13 December 2007

St. Matthew Bible Study - Lesson 12

This is the last bible study for the year. We won't be picking up again until January 10. LOTS of stuff in this chapter. Sorry it's so long...I was trying to be brief and succinct...honest.

Overall tidbits about the chapter
The chapter is full of Old Testament references and prefigurements. We see the pride of the Pharisees growing to a fever pitch. They are not just blind to whom Jesus is, but are willfully overlooking all that Jesus does right in their midst that shows He is the Son of God. Throughout the chapter, Jesus continues to reference various people and places and shows how He is the fulfillment – He is greater – than all these things and explicitly state that HE IS GOD. Jesus mentions David and draws parallels to him (more later), mentions the temple and says, “I tell you, something greater than the temple is here.” He goes on to talk about the Sabbath and says, “For the Son of man is lord of the Sabbath.” Jesus also refers to Jonah and draws parallels to Jonah. Solomon too and says, “…something greater than Solomon is here.” The Pharisees were well versed in the Old Testament and would know what Jesus is saying when He shows that he is of the line of David (the New David), that he is greater than the temple…He IS the temple, He is greater than the Sabbath because He is God who created the Sabbath, He is the New Jonah and greater than Solomon who built the temple. He worked miracles before their eyes and they still didn’t get it.

Profaning the Sabbath
Father Echert mentioned that the word Sabbath come from the Hebrew word SABBAT, which means “rest.” The Sabbath was from sundown on Friday to sundown on Saturday. The chapter starts out with the Pharisees accusing Jesus’ disciples, who were hungry, of “harvesting” grain in violation of the Sabbath, which stated you couldn’t do menial labor.

The disciples weren’t harvesting, but merely plucking grain to satisfy their hunger. This was not a violation of The Law since you are allowed to pluck grain to eat, you just can’t use a sickle (tools) or gather more than you need (place it in a basket). You could pluck grain for immediate nourishment. And, it wasn’t stealing as Father mentioned, since back then farmers were required to grow some of their crops for the hungry and when they harvested they had to leave some of their crops in the field for just this purpose. (The Pharisees claim they are violating Exodus 34:21, that forbids harvesting on the Sabbath, but Deuteronomy 23:25 distinguishes between plucking grain and harvesting it.)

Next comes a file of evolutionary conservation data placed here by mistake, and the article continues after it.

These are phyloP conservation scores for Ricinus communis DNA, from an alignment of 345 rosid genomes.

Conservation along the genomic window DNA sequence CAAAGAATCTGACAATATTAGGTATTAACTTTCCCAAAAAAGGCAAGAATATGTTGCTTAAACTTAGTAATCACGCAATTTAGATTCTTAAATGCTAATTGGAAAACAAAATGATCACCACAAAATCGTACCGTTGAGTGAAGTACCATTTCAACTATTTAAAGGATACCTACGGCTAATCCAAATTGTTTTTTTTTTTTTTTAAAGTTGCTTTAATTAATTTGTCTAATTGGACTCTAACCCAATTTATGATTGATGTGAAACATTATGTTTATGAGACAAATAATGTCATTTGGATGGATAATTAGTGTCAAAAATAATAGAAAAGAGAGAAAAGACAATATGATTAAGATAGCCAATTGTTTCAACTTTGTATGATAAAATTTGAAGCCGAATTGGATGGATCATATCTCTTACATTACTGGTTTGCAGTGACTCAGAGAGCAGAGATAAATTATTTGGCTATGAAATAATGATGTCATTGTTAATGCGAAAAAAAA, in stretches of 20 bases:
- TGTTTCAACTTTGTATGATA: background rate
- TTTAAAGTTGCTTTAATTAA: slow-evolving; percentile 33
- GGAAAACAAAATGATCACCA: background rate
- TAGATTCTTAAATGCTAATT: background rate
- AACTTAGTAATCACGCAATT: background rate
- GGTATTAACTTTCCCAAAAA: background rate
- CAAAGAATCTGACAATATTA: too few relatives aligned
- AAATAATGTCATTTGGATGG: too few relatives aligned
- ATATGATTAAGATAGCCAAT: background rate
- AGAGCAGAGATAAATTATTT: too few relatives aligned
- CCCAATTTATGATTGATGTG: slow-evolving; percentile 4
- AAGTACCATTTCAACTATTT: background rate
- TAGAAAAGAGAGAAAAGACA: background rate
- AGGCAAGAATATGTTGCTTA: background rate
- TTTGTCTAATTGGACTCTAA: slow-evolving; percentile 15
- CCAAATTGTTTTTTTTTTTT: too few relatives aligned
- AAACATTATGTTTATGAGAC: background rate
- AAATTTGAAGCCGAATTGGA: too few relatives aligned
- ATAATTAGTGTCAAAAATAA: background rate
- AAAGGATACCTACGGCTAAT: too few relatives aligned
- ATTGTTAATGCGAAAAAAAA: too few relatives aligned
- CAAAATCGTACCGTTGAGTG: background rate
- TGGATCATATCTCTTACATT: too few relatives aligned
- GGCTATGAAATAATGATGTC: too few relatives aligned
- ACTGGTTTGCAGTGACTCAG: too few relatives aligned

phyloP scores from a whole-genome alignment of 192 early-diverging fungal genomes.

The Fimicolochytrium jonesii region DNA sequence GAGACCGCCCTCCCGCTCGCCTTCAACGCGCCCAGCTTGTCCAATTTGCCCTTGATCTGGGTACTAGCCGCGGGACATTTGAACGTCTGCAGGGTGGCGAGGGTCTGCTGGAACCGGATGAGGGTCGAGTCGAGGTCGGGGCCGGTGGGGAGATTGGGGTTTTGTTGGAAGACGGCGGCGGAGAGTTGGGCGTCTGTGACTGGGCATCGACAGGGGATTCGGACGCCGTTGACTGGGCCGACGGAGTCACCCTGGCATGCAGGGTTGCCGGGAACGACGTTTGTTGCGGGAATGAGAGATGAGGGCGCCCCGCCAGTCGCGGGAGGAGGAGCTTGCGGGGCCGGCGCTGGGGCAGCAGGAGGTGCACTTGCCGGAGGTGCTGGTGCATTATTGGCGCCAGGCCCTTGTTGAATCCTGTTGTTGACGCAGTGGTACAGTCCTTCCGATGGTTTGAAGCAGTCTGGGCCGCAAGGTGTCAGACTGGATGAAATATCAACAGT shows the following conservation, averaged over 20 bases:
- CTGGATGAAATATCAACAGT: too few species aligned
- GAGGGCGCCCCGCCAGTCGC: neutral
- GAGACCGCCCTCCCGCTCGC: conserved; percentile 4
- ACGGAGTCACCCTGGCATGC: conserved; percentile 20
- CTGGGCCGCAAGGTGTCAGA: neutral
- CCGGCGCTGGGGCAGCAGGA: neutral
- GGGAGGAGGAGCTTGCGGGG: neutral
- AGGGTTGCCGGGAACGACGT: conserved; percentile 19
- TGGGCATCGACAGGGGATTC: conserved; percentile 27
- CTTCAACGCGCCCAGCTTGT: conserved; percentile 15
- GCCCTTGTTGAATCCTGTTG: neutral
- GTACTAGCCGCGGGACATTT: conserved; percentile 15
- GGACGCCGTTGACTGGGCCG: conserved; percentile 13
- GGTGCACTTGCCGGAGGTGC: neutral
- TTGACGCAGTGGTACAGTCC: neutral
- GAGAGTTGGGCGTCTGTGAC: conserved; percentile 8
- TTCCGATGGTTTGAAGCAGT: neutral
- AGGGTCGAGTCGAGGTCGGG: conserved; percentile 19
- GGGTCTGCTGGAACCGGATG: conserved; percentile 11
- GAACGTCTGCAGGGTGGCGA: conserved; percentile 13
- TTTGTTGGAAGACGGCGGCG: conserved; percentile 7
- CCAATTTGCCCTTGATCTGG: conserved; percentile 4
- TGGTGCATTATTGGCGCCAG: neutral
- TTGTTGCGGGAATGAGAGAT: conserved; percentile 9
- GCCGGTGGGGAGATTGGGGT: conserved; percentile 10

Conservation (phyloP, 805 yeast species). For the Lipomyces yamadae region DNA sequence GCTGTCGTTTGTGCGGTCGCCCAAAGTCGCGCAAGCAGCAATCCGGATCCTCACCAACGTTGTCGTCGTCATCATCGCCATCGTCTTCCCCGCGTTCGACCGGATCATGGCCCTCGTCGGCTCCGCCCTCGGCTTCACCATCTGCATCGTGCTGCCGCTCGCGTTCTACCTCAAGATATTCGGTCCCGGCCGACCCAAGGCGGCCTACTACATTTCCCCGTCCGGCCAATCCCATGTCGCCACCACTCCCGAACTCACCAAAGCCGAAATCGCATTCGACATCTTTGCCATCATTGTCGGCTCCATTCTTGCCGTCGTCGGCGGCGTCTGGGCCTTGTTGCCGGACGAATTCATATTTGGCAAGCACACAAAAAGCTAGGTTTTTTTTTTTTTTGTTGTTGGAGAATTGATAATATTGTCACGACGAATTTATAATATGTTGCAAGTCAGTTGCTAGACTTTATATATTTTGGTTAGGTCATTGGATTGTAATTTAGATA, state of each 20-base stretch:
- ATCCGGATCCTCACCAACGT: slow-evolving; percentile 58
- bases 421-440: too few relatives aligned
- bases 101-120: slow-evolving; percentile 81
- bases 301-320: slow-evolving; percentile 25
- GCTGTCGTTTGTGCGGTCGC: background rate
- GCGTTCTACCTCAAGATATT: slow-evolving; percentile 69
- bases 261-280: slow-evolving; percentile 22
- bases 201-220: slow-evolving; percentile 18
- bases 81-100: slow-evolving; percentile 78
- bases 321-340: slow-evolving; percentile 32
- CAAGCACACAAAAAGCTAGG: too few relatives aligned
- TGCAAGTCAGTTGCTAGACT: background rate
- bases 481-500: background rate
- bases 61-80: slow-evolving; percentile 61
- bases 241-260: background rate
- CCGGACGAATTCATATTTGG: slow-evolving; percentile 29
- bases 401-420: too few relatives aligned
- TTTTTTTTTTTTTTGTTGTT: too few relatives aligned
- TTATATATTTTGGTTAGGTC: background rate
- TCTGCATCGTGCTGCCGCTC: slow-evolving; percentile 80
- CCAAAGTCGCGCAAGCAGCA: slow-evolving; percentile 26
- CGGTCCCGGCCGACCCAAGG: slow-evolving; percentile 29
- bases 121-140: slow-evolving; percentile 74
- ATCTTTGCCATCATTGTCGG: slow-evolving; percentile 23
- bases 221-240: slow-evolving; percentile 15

Jesus replies to the Pharisees, drawing parallels between Himself and David, that David ate on the Sabbath when he was hungry. In fact, David ate the bread of the Presence (The Bread of the Presence, or showbread, that was placed daily in the holy place of the Temple, reminded them that God was their provider and sustainer, and they lived constantly in his presence. The bread of the Presence is described in Leviticus 24:5-9, “Take fine flour and bake it into 12 loaves; each loaf is to be made with four quarts. Arrange them in two rows, six to a row, on the pure [gold] table before the Lord. Place pure frankincense near each row, so that it may serve as a memorial portion for the bread and a fire offering to the Lord. The bread is to be set out before the Lord every Sabbath day as a perpetual covenant obligation on the part of the Israelites. It belongs to Aaron and his sons, who are to eat it in a holy place, for it is the holiest portion for him from the fire offerings to the Lord; this is a permanent rule.”)

From our study answers it says:
Jesus refutes that accusation of the Pharisees that his disciples are breaking Sabbath law:
1. by reminding his listeners of the example of King David eating consecrated bread
2. by citing the law concerning priests who don’t profane the Sabbath
3. by explaining the correct understanding of compassion and mercy
4. by testifying that He Himself is “lord of the Sabbath.”

1 Samuel 21:1-6 explains that King David and his men were considered holy and able to receive the bread of the Presence because they had kept themselves sexually pure (Father said this is another example of that there always was a period of celibacy required in the priesthood.) Just as King David and his men were hungry and seeking something to eat while on an expedition, so Jesus and his disciples also are on a mission and seeking something to eat. Just as King David and his men kept themselves pure for their mission, Jesus and his disciples are pure.

Lord of the Sabbath
In Matthew 12:6-8, Jesus says to the faithless Pharisees, “I tell you, something greater than the temple is here. And if you had known what this means, “I desire mercy, and not sacrifice,” you would not have condemned the guiltless. For the Son of man is lord of the sabbath.” The Pharisees would’ve known what Jesus is talking about since this term, Son of Man, comes from the book of Daniel. In our notes it mentions that in Jewish tradition, God alone is Lord, and He alone is lord of the Sabbath. By claiming to be Son of man and lord of the Sabbath, Jesus continues to equate Himself with God, the one who gives Sabbath rest to mankind.

Jesus isn’t being disrespectful to the temple. From the Catechism (586):
Far from having been hostile to the Temple, where he gave the essential part of his teaching, Jesus was willing to pay the Temple-tax, associating with him Peter, whom he had just made the foundation of his future Church. He even identified himself with the Temple by presenting himself as God’s definitive dwelling-place among men. Therefore his being put to bodily death presaged the destruction of the Temple, which would manifest the dawning of a new age in the history of salvation: “The hour is coming when neither on this mountain nor in Jerusalem will you worship the Father.”

Desires mercy and not sacrifice